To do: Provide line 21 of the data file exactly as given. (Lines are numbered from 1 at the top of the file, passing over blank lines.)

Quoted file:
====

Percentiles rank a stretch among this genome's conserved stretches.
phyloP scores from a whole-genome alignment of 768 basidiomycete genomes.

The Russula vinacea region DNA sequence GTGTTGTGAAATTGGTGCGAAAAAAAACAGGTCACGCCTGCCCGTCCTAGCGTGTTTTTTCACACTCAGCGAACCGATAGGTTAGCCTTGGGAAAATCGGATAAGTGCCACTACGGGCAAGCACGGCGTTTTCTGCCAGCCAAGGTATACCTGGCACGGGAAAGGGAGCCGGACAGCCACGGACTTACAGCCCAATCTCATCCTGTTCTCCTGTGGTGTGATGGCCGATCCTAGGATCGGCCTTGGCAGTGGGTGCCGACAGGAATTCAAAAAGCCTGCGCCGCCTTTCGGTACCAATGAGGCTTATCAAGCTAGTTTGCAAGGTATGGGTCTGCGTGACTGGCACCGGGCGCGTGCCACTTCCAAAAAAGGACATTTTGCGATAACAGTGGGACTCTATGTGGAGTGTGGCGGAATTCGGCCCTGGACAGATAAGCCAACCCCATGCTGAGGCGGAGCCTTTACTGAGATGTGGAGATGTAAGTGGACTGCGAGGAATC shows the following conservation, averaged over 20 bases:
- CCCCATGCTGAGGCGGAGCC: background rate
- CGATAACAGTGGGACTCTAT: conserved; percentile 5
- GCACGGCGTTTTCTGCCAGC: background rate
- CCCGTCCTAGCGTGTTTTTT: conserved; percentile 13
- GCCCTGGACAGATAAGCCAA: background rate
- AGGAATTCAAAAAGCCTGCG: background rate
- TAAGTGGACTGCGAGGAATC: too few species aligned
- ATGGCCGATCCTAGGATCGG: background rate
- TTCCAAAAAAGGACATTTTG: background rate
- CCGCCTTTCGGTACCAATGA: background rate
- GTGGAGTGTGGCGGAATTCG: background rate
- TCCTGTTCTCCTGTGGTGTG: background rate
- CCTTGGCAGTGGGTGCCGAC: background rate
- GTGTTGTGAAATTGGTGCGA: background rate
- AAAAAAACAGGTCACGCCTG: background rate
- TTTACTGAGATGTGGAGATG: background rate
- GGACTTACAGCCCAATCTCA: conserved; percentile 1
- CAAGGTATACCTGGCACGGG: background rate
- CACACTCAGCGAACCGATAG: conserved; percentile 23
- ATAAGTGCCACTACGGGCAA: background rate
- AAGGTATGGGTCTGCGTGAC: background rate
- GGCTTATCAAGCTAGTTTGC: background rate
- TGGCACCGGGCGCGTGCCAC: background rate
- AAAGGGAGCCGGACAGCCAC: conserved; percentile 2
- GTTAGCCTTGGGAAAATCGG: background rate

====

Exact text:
- CAAGGTATACCTGGCACGGG: background rate